Operating time (or run time) refers to the time span during which the machine is actively running and operational. Planned production time is the period during which the machine is scheduled to be available for production. A machine is considered available if it is in working condition and ready to be used.
There are typically two types of availability losses that are considered when calculating OEE:
- Planned events: Maintenance, cleaning, upkeep, shift changeovers, etc.
- Unplanned events: Machine breakdowns, raw material shortages, operator errors, etc.
To calculate machine performance, divide ideal cycle time by actual cycle time, then multiply by 100.
Performance % = (ideal cycle time ÷ actual cycle time) X 100
Ideal cycle time is the shortest possible amount of time the equipment needs to produce a finished product. Actual cycle time is the time it takes to produce the product in the real world, taking production inefficiencies into account.
Common causes of performance losses can include:
- Minor stops: Machine jams or user errors such as incorrect machine settings and improperly executed standard operating procedures (SOPs).
- Sub-optimal speeds: Equipment operating either too slowly or too quickly due to things like inadequate maintenance, asset overallocation, and user errors such as inefficient machine operation.
It is often the case that stoppages are so brief, they slip beneath the radar of human observation. However, such micro-stoppages compounded over a day or week can result in significant downtime, making it that much harder for manufacturers to achieve their production goals and improve their on-time and in-full order percentages.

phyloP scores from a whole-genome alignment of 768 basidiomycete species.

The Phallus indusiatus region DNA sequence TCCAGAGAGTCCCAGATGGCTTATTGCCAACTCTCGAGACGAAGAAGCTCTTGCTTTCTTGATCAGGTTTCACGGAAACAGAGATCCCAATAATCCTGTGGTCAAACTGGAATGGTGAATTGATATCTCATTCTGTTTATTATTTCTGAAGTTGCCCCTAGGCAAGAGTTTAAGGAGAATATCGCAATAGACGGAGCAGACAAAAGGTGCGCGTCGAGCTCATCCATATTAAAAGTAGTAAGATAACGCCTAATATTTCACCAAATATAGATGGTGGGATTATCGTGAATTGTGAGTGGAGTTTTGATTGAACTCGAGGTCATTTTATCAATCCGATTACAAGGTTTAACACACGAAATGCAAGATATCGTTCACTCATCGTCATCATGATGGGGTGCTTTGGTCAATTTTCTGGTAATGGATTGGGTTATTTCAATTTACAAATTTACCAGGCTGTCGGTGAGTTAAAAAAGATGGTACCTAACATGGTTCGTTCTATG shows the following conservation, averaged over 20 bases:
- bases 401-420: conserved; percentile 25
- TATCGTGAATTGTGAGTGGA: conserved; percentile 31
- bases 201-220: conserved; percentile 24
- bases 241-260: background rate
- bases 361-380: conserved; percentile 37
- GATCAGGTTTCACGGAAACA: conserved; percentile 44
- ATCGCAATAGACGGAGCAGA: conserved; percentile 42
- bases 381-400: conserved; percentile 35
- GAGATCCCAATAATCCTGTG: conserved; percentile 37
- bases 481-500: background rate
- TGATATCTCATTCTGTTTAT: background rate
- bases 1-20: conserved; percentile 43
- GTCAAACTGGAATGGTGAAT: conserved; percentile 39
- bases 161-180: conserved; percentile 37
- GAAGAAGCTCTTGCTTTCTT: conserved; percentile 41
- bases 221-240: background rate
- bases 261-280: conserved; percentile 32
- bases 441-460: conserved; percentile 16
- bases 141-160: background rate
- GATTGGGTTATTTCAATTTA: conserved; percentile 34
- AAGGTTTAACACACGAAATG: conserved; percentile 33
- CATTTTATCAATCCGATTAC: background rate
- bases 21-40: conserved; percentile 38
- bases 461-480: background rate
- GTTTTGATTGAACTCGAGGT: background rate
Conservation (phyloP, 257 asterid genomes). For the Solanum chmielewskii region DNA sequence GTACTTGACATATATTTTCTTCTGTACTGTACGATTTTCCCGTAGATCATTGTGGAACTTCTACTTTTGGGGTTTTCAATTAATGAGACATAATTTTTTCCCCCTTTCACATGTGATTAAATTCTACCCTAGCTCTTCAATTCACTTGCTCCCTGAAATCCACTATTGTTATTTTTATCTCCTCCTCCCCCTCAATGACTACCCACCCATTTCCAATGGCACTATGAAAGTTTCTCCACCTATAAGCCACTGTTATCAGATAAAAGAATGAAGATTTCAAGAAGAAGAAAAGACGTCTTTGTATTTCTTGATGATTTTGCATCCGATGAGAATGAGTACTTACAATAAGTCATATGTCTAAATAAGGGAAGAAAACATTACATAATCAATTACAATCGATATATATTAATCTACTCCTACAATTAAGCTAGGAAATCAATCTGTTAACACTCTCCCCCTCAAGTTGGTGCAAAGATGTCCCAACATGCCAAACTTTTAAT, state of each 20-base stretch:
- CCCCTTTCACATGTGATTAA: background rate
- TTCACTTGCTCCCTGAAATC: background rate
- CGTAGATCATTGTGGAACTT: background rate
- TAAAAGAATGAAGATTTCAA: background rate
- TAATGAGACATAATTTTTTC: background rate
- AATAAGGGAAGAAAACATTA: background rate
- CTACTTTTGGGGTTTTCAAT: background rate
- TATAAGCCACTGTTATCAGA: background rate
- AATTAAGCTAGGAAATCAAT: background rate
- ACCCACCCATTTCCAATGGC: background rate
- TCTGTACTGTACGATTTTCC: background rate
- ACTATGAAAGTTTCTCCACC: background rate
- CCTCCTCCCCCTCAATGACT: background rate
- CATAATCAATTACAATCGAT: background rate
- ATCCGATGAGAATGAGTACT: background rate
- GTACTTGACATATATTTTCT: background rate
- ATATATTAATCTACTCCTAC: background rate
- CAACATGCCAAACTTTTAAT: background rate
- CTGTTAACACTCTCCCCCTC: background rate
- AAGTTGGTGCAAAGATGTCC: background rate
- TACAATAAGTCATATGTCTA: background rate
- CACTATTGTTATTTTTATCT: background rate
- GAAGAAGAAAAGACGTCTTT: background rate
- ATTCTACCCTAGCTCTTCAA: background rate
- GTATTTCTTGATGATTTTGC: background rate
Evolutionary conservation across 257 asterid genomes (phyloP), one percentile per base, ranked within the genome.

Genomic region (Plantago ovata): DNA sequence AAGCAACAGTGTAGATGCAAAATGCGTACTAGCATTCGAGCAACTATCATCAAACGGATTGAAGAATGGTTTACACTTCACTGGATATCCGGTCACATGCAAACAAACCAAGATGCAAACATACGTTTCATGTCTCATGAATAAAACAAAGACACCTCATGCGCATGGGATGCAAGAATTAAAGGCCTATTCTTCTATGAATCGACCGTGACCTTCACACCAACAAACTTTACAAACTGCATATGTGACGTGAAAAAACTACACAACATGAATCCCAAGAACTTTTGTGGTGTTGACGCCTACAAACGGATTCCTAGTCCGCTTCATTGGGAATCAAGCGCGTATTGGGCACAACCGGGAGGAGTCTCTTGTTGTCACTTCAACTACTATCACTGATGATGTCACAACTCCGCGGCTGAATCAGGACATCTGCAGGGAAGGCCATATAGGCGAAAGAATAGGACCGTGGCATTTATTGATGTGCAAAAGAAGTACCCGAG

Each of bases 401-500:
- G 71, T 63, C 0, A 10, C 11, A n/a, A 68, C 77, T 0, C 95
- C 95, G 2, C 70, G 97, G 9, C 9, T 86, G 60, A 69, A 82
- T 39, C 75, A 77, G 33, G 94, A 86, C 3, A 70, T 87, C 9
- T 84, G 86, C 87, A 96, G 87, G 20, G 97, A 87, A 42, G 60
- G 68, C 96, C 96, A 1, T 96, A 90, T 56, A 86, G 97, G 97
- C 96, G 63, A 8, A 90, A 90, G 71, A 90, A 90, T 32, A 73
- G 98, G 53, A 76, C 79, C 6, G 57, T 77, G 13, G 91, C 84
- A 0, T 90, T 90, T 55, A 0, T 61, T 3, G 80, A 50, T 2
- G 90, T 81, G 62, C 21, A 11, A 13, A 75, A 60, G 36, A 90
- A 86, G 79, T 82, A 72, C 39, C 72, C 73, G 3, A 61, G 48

To calculate production quality, divide quality units by total units, then multiply by 100.
Production Quality % = (quality units ÷ total units) X 100
Quality units refer to the number of units that align with pre-defined quality standards. Total units, on the other hand, include all finished goods, whether they met or fell short of the ascribed quality standard. Defective units (those which did not meet the quality threshold) can be broken into two groups: those that must be reworked to adhere to quality standards and those that must be scrapped as they are beyond the point of repair.
When it comes to lapses in quality, the culprits can be varied and may require a multi-pronged approach to resolution. Having access to historical trends helps enable and enforce statistical process control (SPC)—a vital metric for ensuring consistent quality. Outside of SPC, being able to conduct thorough root cause analysis can shed light on the drivers of specific quality losses, which run the gamut from things like equipment in need of upkeep to team members in need of additional training and the quality of individual raw materials.